Blogger: Mike Gotta
For those that might be new to web conferencing, there are few key items to consider before leaping to specific vendor solutions or before you go too far down the road of requirements gathering. Understanding some of these concepts below will enable you to better frame your effort and ask more specific questions re: business needs.
- Market structure
- Usage models
- Pricing models
- Convergence trends
Understand the market structure
It's important to understand some of the industry dynamics influencing how web conferencing technology is evolving. There are a variety of ways to segment players in this market. Some might even argue that web conferencing is not a distinct market structure. And I would not strongly disagree with that perspective - it's a debate on timing. As communication and collaboration services become components within a larger platform, it's difficult to see how web conferencing as something that has a distinct market boundary. However, if you are relatively new to this space and do not have a clear knowledge of its history, then some type of market / vendor segmentation can be helpful. As background, my coverage of web conferencing began in 1996. Below is one way to look at how vendors are positioned:
Conferencing Service Providers: CSP's are vendors whose business framework is premised on a SaaS delivery model where web conferencing is the primary focus. It is likely that a CSP will offer additional capabilities in terms of audio, video, integration with instant messaging systems and mobile support. Vendors in this category include: Adobe, Cisco (WebEx) Citrix, Genesys Conferencing, IBM (WebDialogs), InterCall (Raindance), and Microsoft. It is important to note that a CSP might represent one business unit for a vendor that also delivers solutions in other market segments. For instance, Adobe, Cisco, IBM, and Microsoft all deliver on-premises solutions for web conferencing in addition to a business area that behaves as a CSP.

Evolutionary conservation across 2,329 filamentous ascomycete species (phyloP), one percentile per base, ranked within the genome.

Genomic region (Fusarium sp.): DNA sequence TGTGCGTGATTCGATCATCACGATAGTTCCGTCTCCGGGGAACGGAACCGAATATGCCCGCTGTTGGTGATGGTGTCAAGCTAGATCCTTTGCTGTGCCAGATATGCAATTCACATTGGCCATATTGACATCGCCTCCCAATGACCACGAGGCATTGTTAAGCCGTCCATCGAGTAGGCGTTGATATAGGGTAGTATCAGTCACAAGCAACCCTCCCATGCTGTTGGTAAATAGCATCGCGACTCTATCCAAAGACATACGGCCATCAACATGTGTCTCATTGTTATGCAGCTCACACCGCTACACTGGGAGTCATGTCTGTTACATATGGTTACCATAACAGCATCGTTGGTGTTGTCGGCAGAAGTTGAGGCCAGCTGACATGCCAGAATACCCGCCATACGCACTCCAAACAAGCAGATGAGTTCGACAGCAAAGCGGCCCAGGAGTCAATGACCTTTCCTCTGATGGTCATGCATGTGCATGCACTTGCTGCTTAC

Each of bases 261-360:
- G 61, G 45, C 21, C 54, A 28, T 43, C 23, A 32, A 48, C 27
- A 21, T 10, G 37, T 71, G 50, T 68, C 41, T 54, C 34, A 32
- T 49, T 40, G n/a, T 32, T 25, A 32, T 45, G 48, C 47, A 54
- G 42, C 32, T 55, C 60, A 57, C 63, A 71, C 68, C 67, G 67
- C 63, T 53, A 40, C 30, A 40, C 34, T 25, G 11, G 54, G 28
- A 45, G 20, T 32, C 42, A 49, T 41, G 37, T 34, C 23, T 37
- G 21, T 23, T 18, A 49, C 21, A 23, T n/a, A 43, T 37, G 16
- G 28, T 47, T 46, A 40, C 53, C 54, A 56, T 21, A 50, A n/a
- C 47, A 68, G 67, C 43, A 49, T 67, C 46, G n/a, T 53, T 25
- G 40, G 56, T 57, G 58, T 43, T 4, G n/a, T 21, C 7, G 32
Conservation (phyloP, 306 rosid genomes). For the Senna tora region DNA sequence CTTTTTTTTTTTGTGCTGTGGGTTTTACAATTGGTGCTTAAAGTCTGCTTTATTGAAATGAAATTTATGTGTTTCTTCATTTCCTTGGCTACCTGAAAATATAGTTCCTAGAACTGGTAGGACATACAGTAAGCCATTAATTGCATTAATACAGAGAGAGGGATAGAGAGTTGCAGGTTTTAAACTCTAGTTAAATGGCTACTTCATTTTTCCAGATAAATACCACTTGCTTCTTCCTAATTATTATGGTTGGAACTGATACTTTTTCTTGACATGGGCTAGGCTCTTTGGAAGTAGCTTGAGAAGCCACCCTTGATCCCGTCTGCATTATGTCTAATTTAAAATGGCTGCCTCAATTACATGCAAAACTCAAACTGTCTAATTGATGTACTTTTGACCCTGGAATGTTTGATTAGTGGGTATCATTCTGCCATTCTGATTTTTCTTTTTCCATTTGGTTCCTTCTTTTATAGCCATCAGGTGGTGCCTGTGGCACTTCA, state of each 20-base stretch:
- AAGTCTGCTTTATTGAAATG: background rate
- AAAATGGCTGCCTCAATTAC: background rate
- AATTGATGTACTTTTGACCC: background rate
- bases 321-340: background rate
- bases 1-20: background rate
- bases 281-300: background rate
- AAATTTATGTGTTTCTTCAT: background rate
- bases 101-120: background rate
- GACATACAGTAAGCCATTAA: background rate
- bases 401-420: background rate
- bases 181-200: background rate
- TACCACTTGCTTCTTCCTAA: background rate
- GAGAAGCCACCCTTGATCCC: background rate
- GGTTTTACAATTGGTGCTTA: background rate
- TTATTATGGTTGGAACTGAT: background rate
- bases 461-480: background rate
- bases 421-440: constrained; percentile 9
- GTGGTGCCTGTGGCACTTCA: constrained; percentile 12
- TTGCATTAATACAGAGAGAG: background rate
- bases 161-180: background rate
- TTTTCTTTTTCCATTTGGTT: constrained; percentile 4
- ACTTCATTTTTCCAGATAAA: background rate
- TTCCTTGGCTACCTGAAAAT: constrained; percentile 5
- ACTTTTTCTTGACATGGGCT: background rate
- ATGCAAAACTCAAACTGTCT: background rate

Communication Carriers: Telecommunication companies often repackage technology from one or more CSP vendors under their own brand. The repackaging often includes a customized front-end and a unified back-end administration and billing system that integrates with what the carrier is offering to its customers as part of an overall voice/data solution. AT&T for instance is an example of a vendor that resells services from both Cisco (WebEx) and Microsoft but also sells its own solution based on its acquisition of Interwise.
Enterprise Software Vendors: On-premises web conferencing is also offered by large-scale vendors that deliver collaboration platforms. Vendors such as Adobe, IBM (Sametime), Microsoft (Office Communications Server), Novell (Sitescape), and Oracle fall into this category.
Communication & Networking Vendors: Vendors that primarily focus on telephony, audio conferencing and video conferencing also typically offer web conferencing systems as well. Vendors such as Avaya, Cisco (Latitude), Nortel and Polycom are examples of players in this category.
Specialists: There are vendors in the market that focus on specific solutions that generally fall into the web conferencing domain but might emphasize a particular function, such as screen/desktop sharing or application sharing or remote control. A vendor like Glance Networks would fall into this category. There are also best of breed vendors that (although they try to play in the general market) seem to concentrate in certain verticals. I would place a vendors such as iLinc and Elluminate in this category (I find them often used in distance learning situations). Even a large vendor can have an offshoot effort that is specialized. At this point, Microsoft with its SharedView beta is somewhat specialized (disconnected in many ways from its Live Meeting and OCS efforts).
Open Source Projects: There are also vendors that are leveraging open source efforts to deliver web conferencing technology. DimDim is an example of an open source effort for web conferencing.
Understand usage models ("use case scenarios")
Another important consideration if you need to make some decisions regarding web conferencing technology is to know about the type of applications a vendor supports. Web conferencing vendors can supply additional capabilities beyond "online meetings". Many offer conferencing-enabled applications for marketing, sales, customer service training and so on. The outline below is one way to think about the types of basic and advanced capabilities that might be needed when looking at vendors: